Neil Humphreys: Liverpool have a problem only Mane can solve
Liverpool's cup demise is proof that their season rests on Senegal's ANC performance, and not Sturridge
Liverpool's season depends on Senegal.
Sadio Mane offers salvation. Daniel Sturridge only adds to the confusion.
Liverpool's limp performance against Southampton yesterday morning (Singapore time) reiterated how woefully inept they are without their Senegalese forward.
They can't win without him. They can't win with Sturridge.
The League Cup exit confirmed a growing suspicion that Juergen Klopp has slapped a Band Aid across a threadbare squad to hide the internal bleeding.
But the sticking plaster is off, opponents are picking away at the bloody scab and Liverpool's season is haemorrhaging. Until Mane returns, the Reds are stuck with a fumbling Sturridge.
It's hardly a surprise that the Anfield faithful are hoping that Senegal get knocked out of the African Nations Cup on Sunday morning.
They clutch to the solitary straw of Mane returning early to face Chelsea three days later.
If the muddled thinking reeks of desperation - Sane would obviously be jet-lagged - it's entirely understandable.
In just three weeks, Klopp's exhausted automatons have slipped from title-chasers to chumps and look less and less likely of finishing in the top four.
At the root of Liverpool's problems lies a haunted striker struggling to recapture former glories.
A likeable character, Sturridge's commitment could hardly be questioned, but he's currently chasing shadows - mostly his own.
Three years of niggling injuries appear to have robbed the 27-year-old of his most effective asset. Speed.
His renowned ability to leave defenders flailing in his slipstream allowed him to score 60 times in 111 appearances for the club. But that guy, the blistering, swaggering predator of the penalty box, was conspicuous by his absence against Southampton.
Two decent chances were snatched at because he was late on arrival. He got there as quickly as he could.
His boots willingly chased balls towards the byeline, only to clatter into the advertising hoardings.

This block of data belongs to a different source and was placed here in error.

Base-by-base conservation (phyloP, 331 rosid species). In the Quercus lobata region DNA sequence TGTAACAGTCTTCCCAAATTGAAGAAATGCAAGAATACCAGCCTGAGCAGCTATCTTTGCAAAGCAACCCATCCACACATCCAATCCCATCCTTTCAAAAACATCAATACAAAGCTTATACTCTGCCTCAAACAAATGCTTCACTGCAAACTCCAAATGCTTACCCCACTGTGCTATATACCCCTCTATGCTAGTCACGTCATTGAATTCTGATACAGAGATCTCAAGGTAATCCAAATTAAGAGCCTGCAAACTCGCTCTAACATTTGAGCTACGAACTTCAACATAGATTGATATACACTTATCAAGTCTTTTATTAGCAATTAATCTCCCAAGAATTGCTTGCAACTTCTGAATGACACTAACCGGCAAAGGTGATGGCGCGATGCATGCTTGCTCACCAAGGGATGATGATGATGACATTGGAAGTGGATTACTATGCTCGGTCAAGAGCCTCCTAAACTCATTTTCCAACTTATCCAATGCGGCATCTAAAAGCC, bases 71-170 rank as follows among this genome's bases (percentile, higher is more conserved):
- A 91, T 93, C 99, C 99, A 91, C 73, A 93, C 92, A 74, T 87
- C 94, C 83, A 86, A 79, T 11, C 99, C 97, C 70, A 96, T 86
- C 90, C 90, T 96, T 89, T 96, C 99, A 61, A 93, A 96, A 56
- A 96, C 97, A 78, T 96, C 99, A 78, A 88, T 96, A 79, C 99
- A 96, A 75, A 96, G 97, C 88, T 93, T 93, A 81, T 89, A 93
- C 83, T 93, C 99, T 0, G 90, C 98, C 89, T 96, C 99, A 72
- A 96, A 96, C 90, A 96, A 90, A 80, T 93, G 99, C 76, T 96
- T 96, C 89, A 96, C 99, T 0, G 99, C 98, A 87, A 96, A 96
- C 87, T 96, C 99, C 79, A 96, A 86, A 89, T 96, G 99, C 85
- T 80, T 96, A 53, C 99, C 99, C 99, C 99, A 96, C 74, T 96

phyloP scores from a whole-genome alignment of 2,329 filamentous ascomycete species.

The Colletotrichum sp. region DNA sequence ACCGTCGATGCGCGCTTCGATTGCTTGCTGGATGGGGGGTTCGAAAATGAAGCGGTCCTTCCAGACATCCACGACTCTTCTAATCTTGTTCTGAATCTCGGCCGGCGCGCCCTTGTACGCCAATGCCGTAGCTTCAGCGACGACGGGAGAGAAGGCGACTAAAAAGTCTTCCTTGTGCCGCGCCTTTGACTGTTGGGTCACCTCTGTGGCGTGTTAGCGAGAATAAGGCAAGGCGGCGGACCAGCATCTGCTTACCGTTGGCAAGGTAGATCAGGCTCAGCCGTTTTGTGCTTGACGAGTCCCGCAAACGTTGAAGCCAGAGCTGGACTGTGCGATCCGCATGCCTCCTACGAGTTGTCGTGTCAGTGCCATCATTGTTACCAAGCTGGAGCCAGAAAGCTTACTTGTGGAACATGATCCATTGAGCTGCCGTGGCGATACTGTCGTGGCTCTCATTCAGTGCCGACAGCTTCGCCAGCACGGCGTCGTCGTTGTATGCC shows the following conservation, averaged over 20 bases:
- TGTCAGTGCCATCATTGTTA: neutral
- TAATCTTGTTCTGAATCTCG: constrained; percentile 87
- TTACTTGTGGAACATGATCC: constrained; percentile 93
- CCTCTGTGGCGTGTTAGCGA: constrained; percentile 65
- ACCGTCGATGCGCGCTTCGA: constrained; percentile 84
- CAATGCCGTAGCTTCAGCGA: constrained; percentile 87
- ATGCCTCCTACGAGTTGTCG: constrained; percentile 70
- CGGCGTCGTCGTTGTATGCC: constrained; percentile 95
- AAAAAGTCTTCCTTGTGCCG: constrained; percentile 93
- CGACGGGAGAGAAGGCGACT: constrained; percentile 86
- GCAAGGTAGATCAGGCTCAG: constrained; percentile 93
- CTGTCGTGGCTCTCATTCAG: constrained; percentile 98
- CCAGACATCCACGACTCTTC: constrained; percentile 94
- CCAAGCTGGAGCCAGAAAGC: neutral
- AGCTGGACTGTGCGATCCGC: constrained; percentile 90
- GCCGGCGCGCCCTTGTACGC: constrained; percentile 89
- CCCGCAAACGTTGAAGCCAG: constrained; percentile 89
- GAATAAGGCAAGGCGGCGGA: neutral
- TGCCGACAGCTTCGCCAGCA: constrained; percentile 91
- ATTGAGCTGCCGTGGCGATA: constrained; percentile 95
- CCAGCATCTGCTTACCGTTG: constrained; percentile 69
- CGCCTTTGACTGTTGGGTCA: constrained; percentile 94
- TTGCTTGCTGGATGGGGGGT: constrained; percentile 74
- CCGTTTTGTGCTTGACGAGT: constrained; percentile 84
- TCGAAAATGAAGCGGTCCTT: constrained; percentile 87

There are echoes of Robbie Fowler and Michael Owen, two gifted accelerators who initially found scoring in a Liverpool jersey as easy as breathing only for their bodies to eventually betray them.
Owen spoke of the fear of another hamstring tweak, pulling back just in case. Explosive bursts gave way to tentative dashes, the difference between scoring and just missing, the gap being that infamous "half a yard".
And Sturridge appeared to play within himself against Southampton.
In effect, Liverpool operated with 10 men, as Jamie Carragher pointed out in his analysis, a problem further exacerbated by Klopp's style of play.
Perhaps a lack of options stops the German from turning to a Plan B, but his existing approach is easier to pick apart with Sturridge in the side.
In the first half of the season, particularly when Mane was included, Klopp got away with it.
The Reds pressed high and released their front three quickly, hoping to score before opponents noticed that the defence was held together with sticky tape.
But Southampton recognised that if outstanding midfielders James Ward-Prowse and Oriol Romeu stuck a clamp on the centre circle, Liverpool had nowhere to go.
Klopp favours counter-attacking en masse rather than a threaded pass through the middle, partly because he doesn't have the killer ball-type of midfielder. The last one, Steven Gerrard, could be seen shaking his head in the stand.
But the overriding reason may be that Sturridge no longer reaches those kinds of passes. Nor does he link up play particularly well, an integral part of Klopp's swift, pressing model, so the striker frequently finds himself isolated.
And, like a trick of the eye, Liverpool look like they're a man down.
A crisis really could be coming.
Klopp finds himself lumbered with a striker not really suited to his philosophy and lacks the squad depth to find an alternative plan that plays to Sturridge's strengths.
The German can only bide his time and wait for Mane to return.
By then, Liverpool's season could be over.